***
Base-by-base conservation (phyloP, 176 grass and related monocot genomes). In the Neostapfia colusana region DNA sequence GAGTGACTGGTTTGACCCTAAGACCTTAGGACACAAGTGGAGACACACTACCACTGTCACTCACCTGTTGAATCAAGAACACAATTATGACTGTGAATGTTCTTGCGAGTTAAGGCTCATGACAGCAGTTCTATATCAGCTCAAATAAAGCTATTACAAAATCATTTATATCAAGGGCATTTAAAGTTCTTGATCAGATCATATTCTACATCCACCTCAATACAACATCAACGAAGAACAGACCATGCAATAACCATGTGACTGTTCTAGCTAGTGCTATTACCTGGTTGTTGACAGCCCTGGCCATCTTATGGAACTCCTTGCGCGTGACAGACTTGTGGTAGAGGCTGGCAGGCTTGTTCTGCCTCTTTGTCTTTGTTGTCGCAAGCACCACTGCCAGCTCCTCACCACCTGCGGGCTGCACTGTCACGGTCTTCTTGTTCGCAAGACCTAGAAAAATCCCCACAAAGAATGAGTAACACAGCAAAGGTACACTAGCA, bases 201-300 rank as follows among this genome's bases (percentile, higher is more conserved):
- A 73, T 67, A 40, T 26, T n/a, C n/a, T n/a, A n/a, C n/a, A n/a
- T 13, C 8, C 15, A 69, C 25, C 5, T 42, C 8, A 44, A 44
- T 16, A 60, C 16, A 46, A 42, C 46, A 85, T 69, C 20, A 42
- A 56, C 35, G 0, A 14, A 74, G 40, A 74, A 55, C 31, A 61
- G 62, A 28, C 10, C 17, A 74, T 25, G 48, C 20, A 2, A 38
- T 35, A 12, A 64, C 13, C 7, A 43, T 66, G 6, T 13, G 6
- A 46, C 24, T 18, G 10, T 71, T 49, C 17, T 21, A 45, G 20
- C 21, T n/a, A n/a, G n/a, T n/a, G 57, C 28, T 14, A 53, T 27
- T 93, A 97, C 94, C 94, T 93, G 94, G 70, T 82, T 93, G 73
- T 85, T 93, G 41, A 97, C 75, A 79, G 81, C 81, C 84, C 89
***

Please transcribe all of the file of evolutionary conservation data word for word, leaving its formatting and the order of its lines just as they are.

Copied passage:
Base-by-base conservation (phyloP, 176 grass and related monocot genomes). In the Neostapfia colusana region DNA sequence GAGTGACTGGTTTGACCCTAAGACCTTAGGACACAAGTGGAGACACACTACCACTGTCACTCACCTGTTGAATCAAGAACACAATTATGACTGTGAATGTTCTTGCGAGTTAAGGCTCATGACAGCAGTTCTATATCAGCTCAAATAAAGCTATTACAAAATCATTTATATCAAGGGCATTTAAAGTTCTTGATCAGATCATATTCTACATCCACCTCAATACAACATCAACGAAGAACAGACCATGCAATAACCATGTGACTGTTCTAGCTAGTGCTATTACCTGGTTGTTGACAGCCCTGGCCATCTTATGGAACTCCTTGCGCGTGACAGACTTGTGGTAGAGGCTGGCAGGCTTGTTCTGCCTCTTTGTCTTTGTTGTCGCAAGCACCACTGCCAGCTCCTCACCACCTGCGGGCTGCACTGTCACGGTCTTCTTGTTCGCAAGACCTAGAAAAATCCCCACAAAGAATGAGTAACACAGCAAAGGTACACTAGCA, bases 201-300 rank as follows among this genome's bases (percentile, higher is more conserved):
- A 73, T 67, A 40, T 26, T n/a, C n/a, T n/a, A n/a, C n/a, A n/a
- T 13, C 8, C 15, A 69, C 25, C 5, T 42, C 8, A 44, A 44
- T 16, A 60, C 16, A 46, A 42, C 46, A 85, T 69, C 20, A 42
- A 56, C 35, G 0, A 14, A 74, G 40, A 74, A 55, C 31, A 61
- G 62, A 28, C 10, C 17, A 74, T 25, G 48, C 20, A 2, A 38
- T 35, A 12, A 64, C 13, C 7, A 43, T 66, G 6, T 13, G 6
- A 46, C 24, T 18, G 10, T 71, T 49, C 17, T 21, A 45, G 20
- C 21, T n/a, A n/a, G n/a, T n/a, G 57, C 28, T 14, A 53, T 27
- T 93, A 97, C 94, C 94, T 93, G 94, G 70, T 82, T 93, G 73
- T 85, T 93, G 41, A 97, C 75, A 79, G 81, C 81, C 84, C 89